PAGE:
"type": "String"
        "loc_name": {
            "type": "String"
    "variables": {},
    "resources": [
            "type": "Microsoft.Web/serverfarms",
            "apiVersion": "2021-02-01",
            "name": "[parameters('asp_name')]",
            "location": "[parameters('loc_name')]",
            "sku": {
                "name": "P1v2",
                "tier": "PremiumV2",
                "size": "P1v2",
                "family": "Pv2",
                "capacity": 3
            "kind": "linux",
            "properties": {
                "perSiteScaling": false,
                "elasticScaleEnabled": false,
                "maximumElasticWorkerCount": 1,
                "isSpot": false,
                "reserved": true,
                "isXenon": false,
                "hyperV": false,
                "targetWorkerCount": 0,
                "targetWorkerSizeId": 0,
                "zoneRedundant": true

The params file.

  "$schema": "https://schema.management.azure.com/schemas/2019-04-01/deploymentParameters.json#",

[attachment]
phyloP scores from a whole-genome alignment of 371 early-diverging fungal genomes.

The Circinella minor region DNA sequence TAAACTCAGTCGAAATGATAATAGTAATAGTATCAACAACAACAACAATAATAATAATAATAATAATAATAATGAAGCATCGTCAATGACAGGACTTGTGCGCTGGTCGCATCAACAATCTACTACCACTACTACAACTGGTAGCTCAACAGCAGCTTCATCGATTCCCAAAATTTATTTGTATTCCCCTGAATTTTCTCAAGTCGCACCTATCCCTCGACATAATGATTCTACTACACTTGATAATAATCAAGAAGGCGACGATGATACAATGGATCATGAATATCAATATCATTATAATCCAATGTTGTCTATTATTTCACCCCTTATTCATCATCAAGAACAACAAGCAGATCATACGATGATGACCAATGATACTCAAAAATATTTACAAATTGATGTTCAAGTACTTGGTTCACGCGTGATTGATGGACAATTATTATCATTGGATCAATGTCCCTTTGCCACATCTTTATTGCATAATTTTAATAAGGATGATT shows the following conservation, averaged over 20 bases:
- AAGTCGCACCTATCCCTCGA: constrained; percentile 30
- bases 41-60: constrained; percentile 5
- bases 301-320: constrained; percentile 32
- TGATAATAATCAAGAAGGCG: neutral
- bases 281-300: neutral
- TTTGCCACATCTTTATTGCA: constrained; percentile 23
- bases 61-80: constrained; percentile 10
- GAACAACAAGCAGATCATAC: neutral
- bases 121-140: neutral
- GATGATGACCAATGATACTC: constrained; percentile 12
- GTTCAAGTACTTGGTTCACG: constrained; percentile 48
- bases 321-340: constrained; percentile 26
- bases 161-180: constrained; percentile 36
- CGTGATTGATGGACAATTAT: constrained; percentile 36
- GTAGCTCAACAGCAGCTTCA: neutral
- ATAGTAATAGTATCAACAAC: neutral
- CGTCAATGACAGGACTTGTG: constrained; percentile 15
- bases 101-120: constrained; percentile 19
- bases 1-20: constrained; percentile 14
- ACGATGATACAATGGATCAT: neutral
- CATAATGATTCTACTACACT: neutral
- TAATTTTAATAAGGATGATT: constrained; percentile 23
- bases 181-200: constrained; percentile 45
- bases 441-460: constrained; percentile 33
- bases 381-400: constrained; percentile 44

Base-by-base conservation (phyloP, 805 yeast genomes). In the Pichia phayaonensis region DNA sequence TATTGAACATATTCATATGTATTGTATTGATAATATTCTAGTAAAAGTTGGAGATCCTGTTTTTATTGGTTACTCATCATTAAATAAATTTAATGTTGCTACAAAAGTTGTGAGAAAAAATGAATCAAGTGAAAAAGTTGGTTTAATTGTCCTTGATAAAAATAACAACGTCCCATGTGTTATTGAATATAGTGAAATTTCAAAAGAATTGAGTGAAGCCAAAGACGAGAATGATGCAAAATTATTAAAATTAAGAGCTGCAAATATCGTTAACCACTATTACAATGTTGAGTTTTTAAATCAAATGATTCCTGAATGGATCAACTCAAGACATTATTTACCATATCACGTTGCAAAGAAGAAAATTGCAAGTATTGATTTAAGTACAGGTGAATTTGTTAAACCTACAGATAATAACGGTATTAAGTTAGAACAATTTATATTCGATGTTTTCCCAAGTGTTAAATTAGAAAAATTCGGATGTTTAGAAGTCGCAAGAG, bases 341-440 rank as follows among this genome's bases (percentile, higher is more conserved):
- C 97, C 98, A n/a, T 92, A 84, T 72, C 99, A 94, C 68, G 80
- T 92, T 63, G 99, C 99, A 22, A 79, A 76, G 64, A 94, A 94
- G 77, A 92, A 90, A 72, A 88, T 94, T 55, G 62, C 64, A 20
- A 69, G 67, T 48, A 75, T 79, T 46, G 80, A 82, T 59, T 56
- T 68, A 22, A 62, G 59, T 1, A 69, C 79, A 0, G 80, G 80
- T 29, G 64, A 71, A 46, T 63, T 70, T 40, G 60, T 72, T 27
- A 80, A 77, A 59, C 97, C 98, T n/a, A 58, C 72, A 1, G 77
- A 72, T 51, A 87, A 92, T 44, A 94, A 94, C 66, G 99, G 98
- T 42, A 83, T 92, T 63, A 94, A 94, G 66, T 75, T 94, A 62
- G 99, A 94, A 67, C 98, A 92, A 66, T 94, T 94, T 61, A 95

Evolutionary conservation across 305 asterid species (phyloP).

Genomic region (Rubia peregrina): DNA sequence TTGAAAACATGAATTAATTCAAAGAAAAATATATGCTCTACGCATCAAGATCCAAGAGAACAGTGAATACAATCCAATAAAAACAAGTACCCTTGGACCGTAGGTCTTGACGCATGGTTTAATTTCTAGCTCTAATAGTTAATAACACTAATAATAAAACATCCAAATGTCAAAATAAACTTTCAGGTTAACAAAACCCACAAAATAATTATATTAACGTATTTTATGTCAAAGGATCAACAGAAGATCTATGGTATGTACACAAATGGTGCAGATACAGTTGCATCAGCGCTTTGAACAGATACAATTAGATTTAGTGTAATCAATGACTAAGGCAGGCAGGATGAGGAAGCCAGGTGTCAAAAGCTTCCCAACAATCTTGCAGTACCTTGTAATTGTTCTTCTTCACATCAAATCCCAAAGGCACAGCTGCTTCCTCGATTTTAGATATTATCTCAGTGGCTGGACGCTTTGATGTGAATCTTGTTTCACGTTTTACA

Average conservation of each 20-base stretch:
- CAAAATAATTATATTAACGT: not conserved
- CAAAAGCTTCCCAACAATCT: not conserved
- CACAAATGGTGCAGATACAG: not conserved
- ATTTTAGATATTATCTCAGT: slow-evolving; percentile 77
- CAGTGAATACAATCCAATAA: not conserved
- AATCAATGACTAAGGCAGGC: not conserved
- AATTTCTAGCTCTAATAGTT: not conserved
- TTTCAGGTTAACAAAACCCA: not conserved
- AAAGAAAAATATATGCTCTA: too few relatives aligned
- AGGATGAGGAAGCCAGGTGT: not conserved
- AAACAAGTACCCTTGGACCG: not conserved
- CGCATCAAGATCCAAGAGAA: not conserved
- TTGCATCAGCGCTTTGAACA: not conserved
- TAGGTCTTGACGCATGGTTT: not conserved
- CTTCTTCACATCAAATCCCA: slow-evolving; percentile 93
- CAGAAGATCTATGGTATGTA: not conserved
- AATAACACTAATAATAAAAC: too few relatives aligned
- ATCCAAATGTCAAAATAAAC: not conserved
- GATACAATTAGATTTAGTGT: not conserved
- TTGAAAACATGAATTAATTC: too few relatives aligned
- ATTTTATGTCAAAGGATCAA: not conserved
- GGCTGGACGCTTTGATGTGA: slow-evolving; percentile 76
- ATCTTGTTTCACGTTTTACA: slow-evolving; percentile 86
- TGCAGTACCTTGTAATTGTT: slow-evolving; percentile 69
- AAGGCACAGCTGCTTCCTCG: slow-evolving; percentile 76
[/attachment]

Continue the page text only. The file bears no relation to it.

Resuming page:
"contentVersion": "",
  "parameters": {
    "asp_name": {
      "value": "aspWebAppHA"
    "loc_name": {
      "value": "East US"

Change the values in lines 6 and 9 to suit your needs. Line 6 is the name of the service plan and line 9 specifies the location. Once completed deploy the ARM template.

az deployment group create --name depWebAppHA --resource-group rgWebAppHA --template-file deploy.json --parameters deploy.params.json

If everything is OK, you’ll see Succeeded code in the output.

  "provisioningState": "Succeeded",
    "templateHash": "6541057887484946146",
    "templateLink": null,
    "timestamp": "2021-12-09T21:07:41.083656+00:00",
    "validatedResources": null

If you click on the Overview for the App Service plan, you’ll see that Zone redundant is enabled.

App Services

Now that you have the plan ready, it’s time to create the web app. Go to App Services and create a new one. In my case, it looks like this. Notice at the bottom that I am using the app service plan that we just created. We’ll use Linux instance and PHP 7.4.